Nostalgia isn’t What it Used to Be

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Essay #: 052470
Total text length is 5,161 characters (approximately 3.6 pages).

Excerpts from the Paper

The beginning:
Nostalgia isn’t What it Used to Be
According to Stephanie
Coontz
, some 38$ of people in a survey are nostalgic for the good old days of the 1950’s. One has to wonder why. War raged in Korea. School children had A-bomb drills. Most television stations went off the air after the Ten or Eleven
O’Clock
news. Civil Rights was still a dream. Negro baseball players were still verbally assaulted, even by some of their teammates.
“Family values” was not a political benchmark. In fact, according to Koontz article, many of today’s adults don’t feel that their parents and grandparents had it made: “When Judith
Wallerstein
recently interviewed 100 spouses in ‘happy’ marriages, she found that only five ‘wanted a marriage like their parents’” (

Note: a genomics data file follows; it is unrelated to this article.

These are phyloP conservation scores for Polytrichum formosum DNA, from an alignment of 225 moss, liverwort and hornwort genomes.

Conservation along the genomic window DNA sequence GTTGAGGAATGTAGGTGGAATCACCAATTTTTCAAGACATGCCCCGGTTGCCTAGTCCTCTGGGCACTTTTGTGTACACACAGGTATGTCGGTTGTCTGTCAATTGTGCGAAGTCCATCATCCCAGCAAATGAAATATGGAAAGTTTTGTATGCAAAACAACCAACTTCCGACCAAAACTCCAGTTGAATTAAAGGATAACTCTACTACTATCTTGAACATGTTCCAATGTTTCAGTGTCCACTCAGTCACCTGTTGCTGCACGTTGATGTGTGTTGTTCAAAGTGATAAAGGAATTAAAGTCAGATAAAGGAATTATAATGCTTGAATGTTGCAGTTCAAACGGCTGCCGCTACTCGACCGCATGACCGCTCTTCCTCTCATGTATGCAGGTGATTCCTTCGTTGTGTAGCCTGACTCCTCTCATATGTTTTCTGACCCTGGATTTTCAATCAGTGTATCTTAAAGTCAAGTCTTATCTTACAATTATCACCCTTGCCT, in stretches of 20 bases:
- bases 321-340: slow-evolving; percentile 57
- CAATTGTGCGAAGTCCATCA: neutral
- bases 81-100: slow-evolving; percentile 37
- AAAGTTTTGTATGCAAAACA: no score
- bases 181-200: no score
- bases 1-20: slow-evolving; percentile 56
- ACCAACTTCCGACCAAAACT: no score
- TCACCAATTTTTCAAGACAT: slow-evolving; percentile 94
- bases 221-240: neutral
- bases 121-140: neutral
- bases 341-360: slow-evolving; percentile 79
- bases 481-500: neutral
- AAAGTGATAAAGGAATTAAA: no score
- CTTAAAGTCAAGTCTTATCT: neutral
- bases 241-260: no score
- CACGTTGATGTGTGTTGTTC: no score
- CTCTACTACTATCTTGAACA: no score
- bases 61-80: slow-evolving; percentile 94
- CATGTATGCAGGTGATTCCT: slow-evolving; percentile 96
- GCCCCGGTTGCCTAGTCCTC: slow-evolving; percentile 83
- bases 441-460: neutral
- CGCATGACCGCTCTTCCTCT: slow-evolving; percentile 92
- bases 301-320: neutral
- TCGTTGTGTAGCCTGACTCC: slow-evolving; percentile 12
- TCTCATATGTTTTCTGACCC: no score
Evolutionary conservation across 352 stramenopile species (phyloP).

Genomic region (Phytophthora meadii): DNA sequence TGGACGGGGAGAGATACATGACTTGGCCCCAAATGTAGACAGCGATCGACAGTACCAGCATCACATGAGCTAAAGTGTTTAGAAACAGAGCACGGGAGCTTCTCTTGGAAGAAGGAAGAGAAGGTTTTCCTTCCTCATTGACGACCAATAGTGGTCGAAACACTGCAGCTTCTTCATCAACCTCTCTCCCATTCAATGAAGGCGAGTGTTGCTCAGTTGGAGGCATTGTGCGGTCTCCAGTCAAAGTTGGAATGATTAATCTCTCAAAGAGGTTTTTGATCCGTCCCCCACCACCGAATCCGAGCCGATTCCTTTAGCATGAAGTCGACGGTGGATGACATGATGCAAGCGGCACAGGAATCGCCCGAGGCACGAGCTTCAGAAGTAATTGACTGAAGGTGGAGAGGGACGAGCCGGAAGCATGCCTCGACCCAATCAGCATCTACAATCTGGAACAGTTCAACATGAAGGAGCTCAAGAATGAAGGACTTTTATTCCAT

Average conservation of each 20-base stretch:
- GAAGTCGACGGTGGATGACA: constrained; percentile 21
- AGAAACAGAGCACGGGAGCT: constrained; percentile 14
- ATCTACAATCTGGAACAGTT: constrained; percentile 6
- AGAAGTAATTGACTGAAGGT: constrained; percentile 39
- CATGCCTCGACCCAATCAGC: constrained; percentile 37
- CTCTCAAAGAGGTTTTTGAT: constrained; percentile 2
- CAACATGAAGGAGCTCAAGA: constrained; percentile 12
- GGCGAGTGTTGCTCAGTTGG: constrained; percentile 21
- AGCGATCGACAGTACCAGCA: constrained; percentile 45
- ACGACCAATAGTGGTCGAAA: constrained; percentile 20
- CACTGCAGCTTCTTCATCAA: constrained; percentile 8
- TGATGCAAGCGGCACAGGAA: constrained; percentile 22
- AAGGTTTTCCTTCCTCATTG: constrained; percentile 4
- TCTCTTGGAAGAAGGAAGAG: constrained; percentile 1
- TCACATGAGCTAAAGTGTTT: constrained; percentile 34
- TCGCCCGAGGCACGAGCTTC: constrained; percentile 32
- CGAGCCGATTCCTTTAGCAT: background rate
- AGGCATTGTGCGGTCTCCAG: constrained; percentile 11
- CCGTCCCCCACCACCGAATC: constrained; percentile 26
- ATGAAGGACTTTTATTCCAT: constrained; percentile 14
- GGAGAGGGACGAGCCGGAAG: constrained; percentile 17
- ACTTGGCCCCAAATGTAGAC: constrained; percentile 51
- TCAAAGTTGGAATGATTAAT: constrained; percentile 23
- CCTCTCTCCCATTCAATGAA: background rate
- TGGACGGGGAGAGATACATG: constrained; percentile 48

Coontz...
The end:
.....rd "feminist" as an insult. Even worse, the percentage of working women who believe that a career is as important as being a wife and mother has fallen a dramatic 23% since the 1970s” (Jarvis 2005
para
. 10). Looking backward becomes a social crutch for those who are unhappy with the present. The 1950s are, and should remain, a distant- if not unpleasant- memory.
References:
Coontz
, S. (1997): The Way We Really Are: Coming To Terms
With America's Changing Families New York: Basic Books
Jarvis, G. (2005): “Nostalgia” accessed June 6, 2009 on
www.lewrockwell.com/jarvis/jarvis85.html -
Schlumpf
, H. (2009): “Does U.S. culture really care about
'family values'?” Kansas City MO: National Catholic
Reporter May 1, 2009. Vol. 45,
Iss
. 14; pg. 19,